Dell Resolves Dispute with SEC for $100 Million as FTC Prolongs Anti-Intel Investigation

Dell Reaches Settlement with SEC, Intel Will Have to Wait Longer for an FTC Agreement

by Anton Shilov
07/22/2010 | 04:33 PM

Dell on Thursday said that it had reached a settlement with the U.S. Securities and Exchange Commission (SEC) resolving the previously-disclosed SEC investigation into Dell’s disclosures and alleged omissions prior to fiscal 2008 regarding certain aspects of its commercial relationship with Intel Corp. and into separate accounting and financial reporting matters. Meanwhile, the Federal Trade Commission said that it would take longer than expected to investigate the case against Intel.


The SEC's complaint filed with the U.S. District Court alleges that the company engaged in disclosure and accounting practices that violated certain federal securities laws and SEC rules (including antifraud provisions) during the period from 2001 to 2006. Under its settlement, the company has consented to a permanent injunction against future violations of such federal securities laws and SEC rules. The company also has agreed to perform certain undertakings, including retaining an independent consultant, to enhance its disclosure processes, practices and controls. The company’s settlement requires it to pay a civil monetary penalty of $100 million, which have already been reserved.

Although the agreement may seem local, it may play some role in the ongoing dispute between Intel Corp. and the U.S. Federal Trade Commission. Although it was reported earlier this week that the settlement had been reached, the FTC announced Wednesday that it had entered an order extending by two weeks the temporary withdrawal of its case against Intel Corp. from adjudication to allow the commission more time to consider a proposed settlement. The original order was issued on June 21 and was set to expire on Friday, July 23 at 12:01 a.m. This action extends the withdrawal until 12:01 a.m. on Friday, August 6.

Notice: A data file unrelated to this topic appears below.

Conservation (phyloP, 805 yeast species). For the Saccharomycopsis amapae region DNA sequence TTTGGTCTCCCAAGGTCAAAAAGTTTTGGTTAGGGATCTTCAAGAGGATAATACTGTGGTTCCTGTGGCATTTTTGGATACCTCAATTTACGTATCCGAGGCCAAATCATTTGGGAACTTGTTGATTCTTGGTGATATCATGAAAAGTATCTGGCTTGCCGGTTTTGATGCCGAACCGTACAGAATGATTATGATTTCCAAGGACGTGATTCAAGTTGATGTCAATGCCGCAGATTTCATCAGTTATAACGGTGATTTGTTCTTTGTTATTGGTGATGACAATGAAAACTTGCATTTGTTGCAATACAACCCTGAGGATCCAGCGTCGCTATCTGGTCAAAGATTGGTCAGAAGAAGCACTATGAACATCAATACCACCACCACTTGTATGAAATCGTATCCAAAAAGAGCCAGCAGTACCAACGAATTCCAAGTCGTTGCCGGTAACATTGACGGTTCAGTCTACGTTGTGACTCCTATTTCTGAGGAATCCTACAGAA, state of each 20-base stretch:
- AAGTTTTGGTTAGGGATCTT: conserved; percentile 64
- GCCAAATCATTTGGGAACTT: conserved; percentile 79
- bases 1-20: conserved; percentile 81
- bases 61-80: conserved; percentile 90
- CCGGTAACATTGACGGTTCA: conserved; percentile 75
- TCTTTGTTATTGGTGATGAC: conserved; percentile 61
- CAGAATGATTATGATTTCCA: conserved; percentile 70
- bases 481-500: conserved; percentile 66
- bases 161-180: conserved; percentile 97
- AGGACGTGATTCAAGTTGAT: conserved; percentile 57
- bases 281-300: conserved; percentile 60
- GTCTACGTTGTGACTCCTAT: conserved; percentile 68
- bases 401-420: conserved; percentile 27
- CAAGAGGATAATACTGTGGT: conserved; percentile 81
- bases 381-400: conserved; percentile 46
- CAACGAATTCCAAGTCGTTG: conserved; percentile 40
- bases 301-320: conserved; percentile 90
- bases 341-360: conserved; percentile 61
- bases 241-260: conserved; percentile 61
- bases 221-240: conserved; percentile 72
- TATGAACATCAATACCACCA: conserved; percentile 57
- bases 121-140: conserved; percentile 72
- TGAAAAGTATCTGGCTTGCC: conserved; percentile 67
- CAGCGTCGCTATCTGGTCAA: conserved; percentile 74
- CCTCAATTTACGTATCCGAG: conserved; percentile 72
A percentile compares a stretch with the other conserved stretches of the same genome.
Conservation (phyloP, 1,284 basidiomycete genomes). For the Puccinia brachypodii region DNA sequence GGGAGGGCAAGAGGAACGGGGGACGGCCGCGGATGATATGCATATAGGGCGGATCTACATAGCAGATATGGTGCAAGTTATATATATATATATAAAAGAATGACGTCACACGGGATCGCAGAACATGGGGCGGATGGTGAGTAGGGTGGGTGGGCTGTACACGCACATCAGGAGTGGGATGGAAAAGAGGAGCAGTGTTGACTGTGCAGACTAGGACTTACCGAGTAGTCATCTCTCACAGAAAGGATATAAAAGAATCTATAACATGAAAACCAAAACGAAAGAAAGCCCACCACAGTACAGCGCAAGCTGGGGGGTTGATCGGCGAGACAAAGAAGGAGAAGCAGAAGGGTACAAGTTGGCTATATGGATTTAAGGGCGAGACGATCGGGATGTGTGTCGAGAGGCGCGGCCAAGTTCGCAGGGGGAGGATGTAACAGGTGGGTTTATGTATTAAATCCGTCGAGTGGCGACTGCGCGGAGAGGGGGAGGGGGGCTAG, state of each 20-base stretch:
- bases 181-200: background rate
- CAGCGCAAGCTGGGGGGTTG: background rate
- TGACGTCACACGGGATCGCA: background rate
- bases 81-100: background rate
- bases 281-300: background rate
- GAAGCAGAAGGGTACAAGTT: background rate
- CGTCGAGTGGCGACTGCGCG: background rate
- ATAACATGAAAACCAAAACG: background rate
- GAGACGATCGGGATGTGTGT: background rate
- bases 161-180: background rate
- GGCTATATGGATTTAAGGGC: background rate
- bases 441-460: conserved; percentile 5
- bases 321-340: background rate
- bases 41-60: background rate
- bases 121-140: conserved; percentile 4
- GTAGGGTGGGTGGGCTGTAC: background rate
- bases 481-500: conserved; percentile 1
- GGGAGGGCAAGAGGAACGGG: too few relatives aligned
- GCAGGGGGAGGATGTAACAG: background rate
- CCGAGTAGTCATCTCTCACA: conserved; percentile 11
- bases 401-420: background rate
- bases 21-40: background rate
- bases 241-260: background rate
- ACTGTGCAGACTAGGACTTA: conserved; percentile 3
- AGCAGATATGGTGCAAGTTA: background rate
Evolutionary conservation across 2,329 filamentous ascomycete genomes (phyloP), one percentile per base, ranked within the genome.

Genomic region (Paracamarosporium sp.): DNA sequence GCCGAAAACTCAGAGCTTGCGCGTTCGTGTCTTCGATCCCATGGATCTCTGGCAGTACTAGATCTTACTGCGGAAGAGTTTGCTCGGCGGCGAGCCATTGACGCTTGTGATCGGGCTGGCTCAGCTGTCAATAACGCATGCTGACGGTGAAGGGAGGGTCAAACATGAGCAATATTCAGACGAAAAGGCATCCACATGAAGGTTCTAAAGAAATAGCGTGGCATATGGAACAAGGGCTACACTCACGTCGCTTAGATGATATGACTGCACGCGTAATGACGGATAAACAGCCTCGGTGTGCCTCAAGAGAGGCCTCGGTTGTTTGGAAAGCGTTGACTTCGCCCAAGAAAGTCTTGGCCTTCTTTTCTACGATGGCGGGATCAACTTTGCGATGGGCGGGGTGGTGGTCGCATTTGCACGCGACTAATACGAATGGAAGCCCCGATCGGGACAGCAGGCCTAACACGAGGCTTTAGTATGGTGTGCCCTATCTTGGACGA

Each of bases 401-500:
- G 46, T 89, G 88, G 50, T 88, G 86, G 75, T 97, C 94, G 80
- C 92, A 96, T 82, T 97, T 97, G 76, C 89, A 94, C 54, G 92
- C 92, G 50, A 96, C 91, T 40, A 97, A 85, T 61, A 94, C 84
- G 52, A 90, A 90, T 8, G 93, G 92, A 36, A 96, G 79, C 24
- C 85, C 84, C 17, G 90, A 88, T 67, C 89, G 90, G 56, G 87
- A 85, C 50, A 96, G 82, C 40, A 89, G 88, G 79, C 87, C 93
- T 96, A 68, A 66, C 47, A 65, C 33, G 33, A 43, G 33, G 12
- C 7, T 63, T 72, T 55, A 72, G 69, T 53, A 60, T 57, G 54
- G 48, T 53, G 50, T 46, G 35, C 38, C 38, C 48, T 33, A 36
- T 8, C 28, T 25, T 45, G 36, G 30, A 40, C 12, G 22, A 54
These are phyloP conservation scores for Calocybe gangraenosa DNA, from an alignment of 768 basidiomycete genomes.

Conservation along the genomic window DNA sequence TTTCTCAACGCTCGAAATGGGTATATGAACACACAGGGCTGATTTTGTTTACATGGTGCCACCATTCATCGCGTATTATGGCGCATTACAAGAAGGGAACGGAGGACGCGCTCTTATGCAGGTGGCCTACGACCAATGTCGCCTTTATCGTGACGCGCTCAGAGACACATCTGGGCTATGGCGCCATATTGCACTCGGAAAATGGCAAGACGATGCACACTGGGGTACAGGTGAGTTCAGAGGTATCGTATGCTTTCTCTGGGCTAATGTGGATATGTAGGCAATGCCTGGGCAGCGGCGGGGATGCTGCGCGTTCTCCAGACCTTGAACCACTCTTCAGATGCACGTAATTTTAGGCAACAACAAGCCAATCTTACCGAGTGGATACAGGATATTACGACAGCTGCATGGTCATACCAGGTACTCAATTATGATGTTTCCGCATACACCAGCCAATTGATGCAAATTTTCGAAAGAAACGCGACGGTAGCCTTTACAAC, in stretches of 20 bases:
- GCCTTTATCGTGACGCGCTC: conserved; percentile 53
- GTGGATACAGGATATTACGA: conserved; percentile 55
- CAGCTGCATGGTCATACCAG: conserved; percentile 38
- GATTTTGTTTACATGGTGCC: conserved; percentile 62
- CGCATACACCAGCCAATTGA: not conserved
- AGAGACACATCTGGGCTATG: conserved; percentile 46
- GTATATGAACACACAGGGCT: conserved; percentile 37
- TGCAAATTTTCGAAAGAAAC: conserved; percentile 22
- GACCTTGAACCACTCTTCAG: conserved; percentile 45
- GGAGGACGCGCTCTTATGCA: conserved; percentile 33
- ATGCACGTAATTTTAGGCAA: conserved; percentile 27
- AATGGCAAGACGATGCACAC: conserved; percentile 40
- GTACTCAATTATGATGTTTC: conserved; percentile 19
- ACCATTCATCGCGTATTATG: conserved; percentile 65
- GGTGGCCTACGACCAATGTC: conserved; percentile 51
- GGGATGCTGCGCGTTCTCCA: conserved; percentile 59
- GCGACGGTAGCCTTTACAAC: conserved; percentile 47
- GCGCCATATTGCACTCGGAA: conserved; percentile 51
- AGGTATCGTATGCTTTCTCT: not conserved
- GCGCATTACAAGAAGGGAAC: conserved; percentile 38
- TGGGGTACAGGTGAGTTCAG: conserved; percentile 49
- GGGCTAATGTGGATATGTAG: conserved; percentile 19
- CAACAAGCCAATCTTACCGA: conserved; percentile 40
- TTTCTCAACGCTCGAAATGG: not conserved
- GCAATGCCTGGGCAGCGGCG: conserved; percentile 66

The SEC has agreed to settlements with both the company and Michael Dell, the company’s chairman and chief executive officer. The company and Mr. Dell entered into the settlements without admitting or denying the allegations in the SEC’s complaint, as is consistent with standard SEC practice. The settlements with the company and Mr. Dell are subject to approval by a U.S. District Court.

The SEC’s allegations with respect to Mr. Dell and his settlement are limited to the alleged failure to provide adequate disclosures with respect to the company’s commercial relationship with Intel prior to fiscal 2008. Mr. Dell’s settlement does not involve any of the separate accounting fraud charges being settled by the company and others. Mr. Dell’s settlement is limited to claims in which only negligence, and not fraudulent intent, is required to establish liability, as well as secondary liability claims for other non-fraud charges. Under his settlement, Mr. Dell has consented to a permanent injunction against future violations of these negligence-based provisions and other non-fraud based provisions of certain federal securities laws and SEC rules. In addition, Mr. Dell has agreed to pay a civil monetary penalty of $4 million. Michael Dell will remain at the helm of computer giant.